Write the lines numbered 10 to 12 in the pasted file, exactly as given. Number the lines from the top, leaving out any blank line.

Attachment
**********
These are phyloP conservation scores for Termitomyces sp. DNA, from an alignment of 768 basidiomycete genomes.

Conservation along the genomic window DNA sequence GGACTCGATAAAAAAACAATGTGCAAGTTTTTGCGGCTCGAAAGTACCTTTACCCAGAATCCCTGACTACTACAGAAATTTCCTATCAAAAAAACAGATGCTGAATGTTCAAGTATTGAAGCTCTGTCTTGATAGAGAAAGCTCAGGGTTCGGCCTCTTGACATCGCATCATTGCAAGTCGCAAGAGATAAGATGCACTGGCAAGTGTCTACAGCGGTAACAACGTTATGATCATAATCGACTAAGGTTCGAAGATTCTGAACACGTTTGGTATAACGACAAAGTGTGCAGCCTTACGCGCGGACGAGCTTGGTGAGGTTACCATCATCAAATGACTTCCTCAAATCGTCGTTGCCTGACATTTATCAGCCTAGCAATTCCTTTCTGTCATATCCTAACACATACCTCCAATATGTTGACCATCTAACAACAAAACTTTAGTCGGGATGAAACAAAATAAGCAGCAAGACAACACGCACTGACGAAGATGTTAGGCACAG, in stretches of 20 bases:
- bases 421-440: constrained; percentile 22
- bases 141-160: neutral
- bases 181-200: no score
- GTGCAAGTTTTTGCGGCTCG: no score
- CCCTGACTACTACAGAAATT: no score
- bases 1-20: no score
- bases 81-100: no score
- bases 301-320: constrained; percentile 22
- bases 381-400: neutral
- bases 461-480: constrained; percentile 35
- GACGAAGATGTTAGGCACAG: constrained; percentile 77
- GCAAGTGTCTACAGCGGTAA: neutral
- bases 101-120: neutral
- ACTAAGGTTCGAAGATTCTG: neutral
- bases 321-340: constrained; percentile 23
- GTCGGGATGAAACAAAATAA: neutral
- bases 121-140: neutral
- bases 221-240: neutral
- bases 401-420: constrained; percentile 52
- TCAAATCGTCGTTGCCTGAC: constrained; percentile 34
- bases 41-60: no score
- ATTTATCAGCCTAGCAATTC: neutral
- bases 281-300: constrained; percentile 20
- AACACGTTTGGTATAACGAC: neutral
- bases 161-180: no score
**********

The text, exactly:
- bases 301-320: constrained; percentile 22
- bases 381-400: neutral
- bases 461-480: constrained; percentile 35